Paul wrote in 1 Corinthians 10:23, “All things are lawful for me, but not all things are helpful.” Some things are not necessarily wrong, but they’re just not necessary. They waste time. We might not have time to pursue every dream, so we must choose to spend time on what’s important. Successful people learn to eliminate nonessentials, those things that won’t matter ten years from now. We saw earlier that only two things will last forever, truth and people. Invest your life in those things that will outlast you.
If you have done these things and still don’t know in what direction your dreams are taking you, begin to explore. Try out different ministries, business avenues, and educational possibilites. Take classes; volunteer until something sparks. You will find your place much quicker if you are actively participating.
Once you are able to define your dream, write it down. Habakkuk 2:2 says, “Then the LORD answered me and said: ‘Write the vision and make it plain on tablets, that he may run who reads it.’”
If you want to move ahead in your dream, you must write it down—inscribe it indelibly. That shows resolve, definition, and form. It is not enough to have an idea of what you want to do; you must have a plan for implementing it. Dreams do not come true by fantasizing—you have to write them down and let them become a guiding force in your life.
If there was one gift I could give to you, it would be the gift of vision, of seeing what God designed your life to be. Romans 15:20 says, “I have made it my aim to preach the gospel, not where Christ was named.” Ambition is not wrong if it flows from a godly pursuit of your dream. Paul put his ambition in preaching the gospel. Later on, in Acts 26:19, Paul said, “I was not disobedient to the heavenly vision.” Your dream is more than a goal; it’s a clearly defined objective for your existence.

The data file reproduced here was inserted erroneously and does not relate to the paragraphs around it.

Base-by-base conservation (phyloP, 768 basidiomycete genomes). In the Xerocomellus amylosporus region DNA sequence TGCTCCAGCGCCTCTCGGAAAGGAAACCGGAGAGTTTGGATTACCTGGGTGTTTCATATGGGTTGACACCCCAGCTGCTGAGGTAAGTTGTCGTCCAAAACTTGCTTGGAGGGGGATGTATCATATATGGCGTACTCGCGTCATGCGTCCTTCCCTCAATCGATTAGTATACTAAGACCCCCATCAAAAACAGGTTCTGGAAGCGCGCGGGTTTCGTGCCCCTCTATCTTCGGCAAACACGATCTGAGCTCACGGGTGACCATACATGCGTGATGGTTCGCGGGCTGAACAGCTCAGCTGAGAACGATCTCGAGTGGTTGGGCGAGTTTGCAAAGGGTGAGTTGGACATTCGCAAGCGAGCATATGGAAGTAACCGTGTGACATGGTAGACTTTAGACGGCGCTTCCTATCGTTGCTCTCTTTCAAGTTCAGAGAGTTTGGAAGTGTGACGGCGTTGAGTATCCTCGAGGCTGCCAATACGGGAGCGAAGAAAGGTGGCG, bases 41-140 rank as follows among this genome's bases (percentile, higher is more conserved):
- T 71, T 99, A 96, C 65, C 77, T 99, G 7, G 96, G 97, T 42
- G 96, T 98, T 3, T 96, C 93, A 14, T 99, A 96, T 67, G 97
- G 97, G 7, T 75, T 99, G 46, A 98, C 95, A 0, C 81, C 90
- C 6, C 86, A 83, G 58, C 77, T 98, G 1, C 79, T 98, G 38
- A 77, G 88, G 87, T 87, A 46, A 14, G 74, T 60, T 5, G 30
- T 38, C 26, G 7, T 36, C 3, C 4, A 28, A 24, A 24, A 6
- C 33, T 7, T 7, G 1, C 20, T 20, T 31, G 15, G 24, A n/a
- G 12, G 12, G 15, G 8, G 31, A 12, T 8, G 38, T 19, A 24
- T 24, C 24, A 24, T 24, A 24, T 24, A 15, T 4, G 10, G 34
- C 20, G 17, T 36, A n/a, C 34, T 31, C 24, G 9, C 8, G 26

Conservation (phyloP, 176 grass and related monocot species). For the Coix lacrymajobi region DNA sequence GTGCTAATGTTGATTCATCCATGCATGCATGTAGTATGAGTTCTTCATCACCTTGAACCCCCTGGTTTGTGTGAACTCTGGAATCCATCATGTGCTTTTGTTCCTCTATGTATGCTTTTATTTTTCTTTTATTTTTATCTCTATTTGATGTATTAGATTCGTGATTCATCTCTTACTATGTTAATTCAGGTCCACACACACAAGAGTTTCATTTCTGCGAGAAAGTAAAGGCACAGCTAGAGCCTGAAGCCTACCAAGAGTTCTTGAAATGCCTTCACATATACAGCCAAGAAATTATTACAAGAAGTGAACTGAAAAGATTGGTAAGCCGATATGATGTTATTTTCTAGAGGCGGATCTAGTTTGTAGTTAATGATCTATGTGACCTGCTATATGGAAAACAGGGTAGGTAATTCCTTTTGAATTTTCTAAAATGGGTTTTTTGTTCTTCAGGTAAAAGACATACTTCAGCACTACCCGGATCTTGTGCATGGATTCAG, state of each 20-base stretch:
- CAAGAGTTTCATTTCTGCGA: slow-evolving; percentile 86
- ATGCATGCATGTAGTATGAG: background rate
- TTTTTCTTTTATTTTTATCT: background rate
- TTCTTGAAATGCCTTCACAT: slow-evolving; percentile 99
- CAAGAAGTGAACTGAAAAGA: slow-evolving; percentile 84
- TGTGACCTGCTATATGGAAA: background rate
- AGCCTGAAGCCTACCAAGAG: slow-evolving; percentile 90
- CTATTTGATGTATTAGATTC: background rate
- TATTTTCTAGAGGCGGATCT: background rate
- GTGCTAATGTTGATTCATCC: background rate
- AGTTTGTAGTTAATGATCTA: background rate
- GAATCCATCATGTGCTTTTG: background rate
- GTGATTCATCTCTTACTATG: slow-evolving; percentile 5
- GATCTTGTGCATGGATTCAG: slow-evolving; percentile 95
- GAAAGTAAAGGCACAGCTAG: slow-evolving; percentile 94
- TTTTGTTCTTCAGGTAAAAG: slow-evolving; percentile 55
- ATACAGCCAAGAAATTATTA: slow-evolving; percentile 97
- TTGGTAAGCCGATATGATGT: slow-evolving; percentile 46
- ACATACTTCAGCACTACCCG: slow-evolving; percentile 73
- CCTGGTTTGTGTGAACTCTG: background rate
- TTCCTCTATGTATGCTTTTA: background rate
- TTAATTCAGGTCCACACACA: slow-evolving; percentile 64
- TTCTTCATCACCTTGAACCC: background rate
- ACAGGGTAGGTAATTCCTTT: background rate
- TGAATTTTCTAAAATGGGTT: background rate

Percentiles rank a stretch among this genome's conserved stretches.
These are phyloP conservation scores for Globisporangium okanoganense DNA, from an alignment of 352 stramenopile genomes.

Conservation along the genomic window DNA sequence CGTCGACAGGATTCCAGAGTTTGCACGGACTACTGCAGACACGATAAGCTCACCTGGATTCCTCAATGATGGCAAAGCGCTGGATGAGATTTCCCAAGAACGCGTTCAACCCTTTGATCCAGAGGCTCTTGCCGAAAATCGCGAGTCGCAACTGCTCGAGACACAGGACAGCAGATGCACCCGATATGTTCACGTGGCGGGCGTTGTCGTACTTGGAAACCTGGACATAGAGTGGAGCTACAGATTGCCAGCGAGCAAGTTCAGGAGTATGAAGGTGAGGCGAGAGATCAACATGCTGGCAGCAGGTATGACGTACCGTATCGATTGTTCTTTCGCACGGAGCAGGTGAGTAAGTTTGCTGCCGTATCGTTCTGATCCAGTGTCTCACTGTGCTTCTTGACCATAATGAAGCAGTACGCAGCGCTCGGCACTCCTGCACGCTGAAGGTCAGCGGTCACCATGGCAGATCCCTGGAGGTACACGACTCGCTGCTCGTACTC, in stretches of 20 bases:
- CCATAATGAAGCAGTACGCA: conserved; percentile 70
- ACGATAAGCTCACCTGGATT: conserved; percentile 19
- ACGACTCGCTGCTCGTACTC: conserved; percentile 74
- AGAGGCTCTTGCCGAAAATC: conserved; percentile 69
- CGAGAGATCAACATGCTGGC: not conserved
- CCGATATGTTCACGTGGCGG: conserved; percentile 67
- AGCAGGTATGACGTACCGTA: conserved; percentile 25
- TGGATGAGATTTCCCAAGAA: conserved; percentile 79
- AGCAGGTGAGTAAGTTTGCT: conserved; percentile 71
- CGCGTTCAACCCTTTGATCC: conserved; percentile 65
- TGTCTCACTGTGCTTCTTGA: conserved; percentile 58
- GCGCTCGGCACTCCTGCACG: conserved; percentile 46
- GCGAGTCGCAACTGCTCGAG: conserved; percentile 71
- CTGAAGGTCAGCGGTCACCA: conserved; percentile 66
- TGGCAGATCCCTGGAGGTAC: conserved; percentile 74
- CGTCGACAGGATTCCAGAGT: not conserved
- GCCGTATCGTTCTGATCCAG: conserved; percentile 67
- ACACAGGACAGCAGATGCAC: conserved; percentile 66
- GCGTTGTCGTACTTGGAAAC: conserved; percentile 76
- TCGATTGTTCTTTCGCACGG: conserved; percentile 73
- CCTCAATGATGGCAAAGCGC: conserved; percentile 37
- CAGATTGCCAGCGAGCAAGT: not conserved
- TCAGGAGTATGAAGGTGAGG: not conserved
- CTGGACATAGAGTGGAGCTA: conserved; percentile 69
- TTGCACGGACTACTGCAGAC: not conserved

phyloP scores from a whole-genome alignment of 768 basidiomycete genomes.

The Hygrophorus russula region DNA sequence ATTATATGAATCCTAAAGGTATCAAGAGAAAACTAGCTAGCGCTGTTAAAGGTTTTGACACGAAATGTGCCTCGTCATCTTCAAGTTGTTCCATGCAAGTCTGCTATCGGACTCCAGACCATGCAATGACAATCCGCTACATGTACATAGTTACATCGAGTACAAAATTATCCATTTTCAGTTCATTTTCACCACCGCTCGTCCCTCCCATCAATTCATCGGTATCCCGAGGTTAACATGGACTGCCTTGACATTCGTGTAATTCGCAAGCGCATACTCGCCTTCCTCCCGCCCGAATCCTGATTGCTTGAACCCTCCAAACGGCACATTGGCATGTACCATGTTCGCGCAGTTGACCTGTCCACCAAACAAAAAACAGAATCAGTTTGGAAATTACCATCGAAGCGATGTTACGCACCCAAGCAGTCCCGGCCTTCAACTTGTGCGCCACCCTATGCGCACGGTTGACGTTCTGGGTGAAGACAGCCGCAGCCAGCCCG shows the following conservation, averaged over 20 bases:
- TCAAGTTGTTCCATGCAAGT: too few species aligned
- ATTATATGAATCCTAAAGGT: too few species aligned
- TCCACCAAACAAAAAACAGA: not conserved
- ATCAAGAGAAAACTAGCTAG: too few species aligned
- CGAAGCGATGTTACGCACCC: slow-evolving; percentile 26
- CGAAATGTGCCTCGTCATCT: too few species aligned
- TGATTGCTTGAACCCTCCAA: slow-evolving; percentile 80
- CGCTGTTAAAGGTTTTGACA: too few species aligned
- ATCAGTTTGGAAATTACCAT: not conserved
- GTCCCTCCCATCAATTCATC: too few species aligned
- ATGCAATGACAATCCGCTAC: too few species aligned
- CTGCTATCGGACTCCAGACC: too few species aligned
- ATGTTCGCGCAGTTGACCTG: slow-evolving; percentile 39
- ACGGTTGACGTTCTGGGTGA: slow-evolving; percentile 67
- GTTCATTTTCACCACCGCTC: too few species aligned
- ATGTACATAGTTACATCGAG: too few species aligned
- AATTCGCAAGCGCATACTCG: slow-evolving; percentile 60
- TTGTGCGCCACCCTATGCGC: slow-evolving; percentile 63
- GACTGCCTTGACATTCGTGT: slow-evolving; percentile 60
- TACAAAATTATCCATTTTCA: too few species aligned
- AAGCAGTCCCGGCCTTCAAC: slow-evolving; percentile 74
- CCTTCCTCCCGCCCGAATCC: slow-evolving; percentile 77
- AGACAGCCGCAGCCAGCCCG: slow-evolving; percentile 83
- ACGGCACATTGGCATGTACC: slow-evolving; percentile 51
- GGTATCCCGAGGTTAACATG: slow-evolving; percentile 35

Every person ought to define his or her life in one word. When people think of Tiger Woods, they think golf. When they think of Steven Spielberg, they think movies. When they think of Imelda Marcos, they think shoes or the Philippines.
What word pops into your mind when you think of your husband? Television? La-Z-Boy? Sports? How about your wife? Shopping? Heaven forbid—jewelry?
How do you want to be defined? Why not integrity, servant, or perhaps soulwinner, giver, or discipler?
1. When did you first begin to understand what your dream and destiny in life are?
2. If you are still discovering your dream, how do you intend to go about achieving it? Are you getting alone with God so that you hear from Him? Are you trying out different things to discover what you have a passion for? Sketch a personal plan of action for discovering your dream.
3. What are the most important talents, skills, and experiences in your life? How do these point you to your dream? Explain.
4. Is your dream bigger than you? Why do you believe it will last forever?
5. Does your dream meet a need nobody else has met? Explain.
6. Have you ever tried to let your dream go? What happened?
7. Pick a word you hope will define your life. Write it below. What word would friends, family, and co-workers choose to describe you? Write down what you think they would say.
Read and review the chapter material.
Where there is no vision, the people perish.—PROVERBS 29:18, KJV
Have you ever fallen out of shape? I have. A few years ago I was so busy traveling and preaching that I had no time for exercise. My body grew lazy and sluggish, and I felt terrible and unfocused in my mind. I needed a goal, a vision for getting back into shape. That vision included a dream I had suppressed. I had always wanted to run all the way across the United States. While I couldn’t devote the months to running that far, I could run the four hundred or so miles from Phoenix to Los Angeles.
I grabbed hold of that dream, and it revitalized me! I trained hard, got my body and mind in good condition, and spent my two-week vacation running across the desert to raise money for my church in Los Angeles. That run was one of the toughest—and yet most fulfilling—experiences of my life. The sky was clear, the air was fresh, and there were no phone calls or appointments.
The worst part was crossing the finish line, because the adventure ended!